By John Lynn
Reviewed by Dr. John Juedes
Overview of Events is an audio tape of a talk given by John A. Lynn in October 1987 in which he describes the turmoil in The Way International in the years immediately following founder V.P. Wierwille's death. He also describes some of the sin and corruption among top Way leaders-- especially Wierwille and the trustees, Craig Martindale, Howard Allen and Wierwille's son Donald-- which he says caused the splintering of TWI. Overall, the talk is a severe indictment and condemnation of Way leaders and gives a glimpse into the hidden motives and behavior of leaders and the function of TWI.
A key person in this drama is Christopher Geer, who at the time was root leader for Great Britain and who trained the European Way Corps. In theory, this puts him just below the level of the trustees. Geer first read "The Passing of a Patriarch" to Way Corps over a period of two and a half hours on April 23, 1986, nearly a year after founder Wierwille's death on May 2, 1985. (See our review of Passing... for a fuller description of its content.) Passing... was presented as the last will and testament of Wierwille, which was a damaging indictment of the trustees. It asserted that they failed Wierwille, departed from the Word of God, prompted Wierwille's death, and caused the decline of TWI. Geer portrayed himself as the one man who could correct the trustees and save TWI.
The "yak" fellowship of 11 top leaders in TWI was formed to study Passing...and save the ministry. At the time, Geer was the only person who had a copy, although pirated notes were circulating privately.
Passing... was read again at the 1986 Corps week meeting, held before the August Rock of Ages. At that meting, John Townsend (who later was added to the board of trustees for a short time) said the trustees were even worse than Passing... said. It was read again at the clergy meeting Nov 22-24 at the BRC in New Knoxville.
It is obvious that Lynn thinks very little of Geer. He mentions that Geer came into TWI early, during the 1970 push in Rye, New York, which was featured in Life Magazine. Geer was a Limb leader in Massachusetts, then Corps. He drove Wierwille's motor coach and was his aide and confidant. Geer was Wierwille's main bodyguard, learned evasive driving techniques and martial arts and was a weapons expert.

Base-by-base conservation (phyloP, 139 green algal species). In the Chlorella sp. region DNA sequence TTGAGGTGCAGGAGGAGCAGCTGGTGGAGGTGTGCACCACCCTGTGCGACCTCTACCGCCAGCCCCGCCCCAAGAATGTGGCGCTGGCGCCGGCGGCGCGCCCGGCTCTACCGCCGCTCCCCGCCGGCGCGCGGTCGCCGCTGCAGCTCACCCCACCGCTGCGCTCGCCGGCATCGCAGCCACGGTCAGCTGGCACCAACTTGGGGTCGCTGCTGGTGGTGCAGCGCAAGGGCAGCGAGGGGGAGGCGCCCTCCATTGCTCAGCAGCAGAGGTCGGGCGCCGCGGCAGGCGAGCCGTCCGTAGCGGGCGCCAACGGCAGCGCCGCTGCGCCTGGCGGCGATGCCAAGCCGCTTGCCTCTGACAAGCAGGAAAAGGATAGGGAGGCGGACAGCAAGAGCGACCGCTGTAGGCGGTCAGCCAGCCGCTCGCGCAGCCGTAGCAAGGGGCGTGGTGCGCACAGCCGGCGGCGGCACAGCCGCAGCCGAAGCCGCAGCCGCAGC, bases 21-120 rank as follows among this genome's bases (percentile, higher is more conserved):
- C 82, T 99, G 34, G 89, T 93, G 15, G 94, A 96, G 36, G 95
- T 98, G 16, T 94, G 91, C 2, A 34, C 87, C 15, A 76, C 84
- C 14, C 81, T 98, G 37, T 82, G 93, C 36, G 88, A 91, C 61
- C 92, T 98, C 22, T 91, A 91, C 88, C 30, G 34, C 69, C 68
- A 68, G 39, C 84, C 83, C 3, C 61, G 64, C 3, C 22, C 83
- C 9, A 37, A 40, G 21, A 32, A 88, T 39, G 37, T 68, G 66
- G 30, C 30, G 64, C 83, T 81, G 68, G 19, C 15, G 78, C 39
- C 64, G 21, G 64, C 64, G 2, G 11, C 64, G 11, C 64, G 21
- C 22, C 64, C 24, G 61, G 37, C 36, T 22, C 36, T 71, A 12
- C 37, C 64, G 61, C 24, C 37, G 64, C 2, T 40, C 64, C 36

Lynn says that Geer was paranoid, carrying a 45 caliber handgun under his suit as he spoke to the clergy meeting, and checking his car for bombs before driving. Lynn says that Wierwille had the same paranoia about his life and ministry. Geer himself mentioned in Passing... that he and Wierwille conducted life saving drills in which Geer trained to save Wierwille's life. (In addition to paranoia, perhaps this also fed Wierwille's ego, since he always portrayed himself as though he was president of the United States-- he traveled in his own customized coach and plane, referred to his wife as "first lady," had "Hail to the Chief" played and had people stand as he entered a room, etc.)
Furthermore, Lyn says that Geer was a tyrant, giving orders to Corps by "revelation" so that they had to obey. Lynn asserted that Geer was a master intimidator and accuser who was motivated by the devil, and who issued contradictory instructions. Geer claimed by revelation that half of all Limb leaders were possessed by evil spirits and that all Way leaders, including the trustees, must obey his instructions to the letter in order to save the ministry.
Needless to say, this caused great confusion, guilt, counter-claims, heartache and anger among Way leaders, and through them in Way followers. Followers were largely kept in the dark, and the controversy, readings and content of Passing... were never mentioned in The Way Magazine. This is not surprising, since the trustees who control the publications weren't interested in publishing accusations about their personal and spiritual corruption. Soon John Townsend and Ricardo were installed as additional trustees-- and for a brief period of time TWI had five trustees instead of the usual three.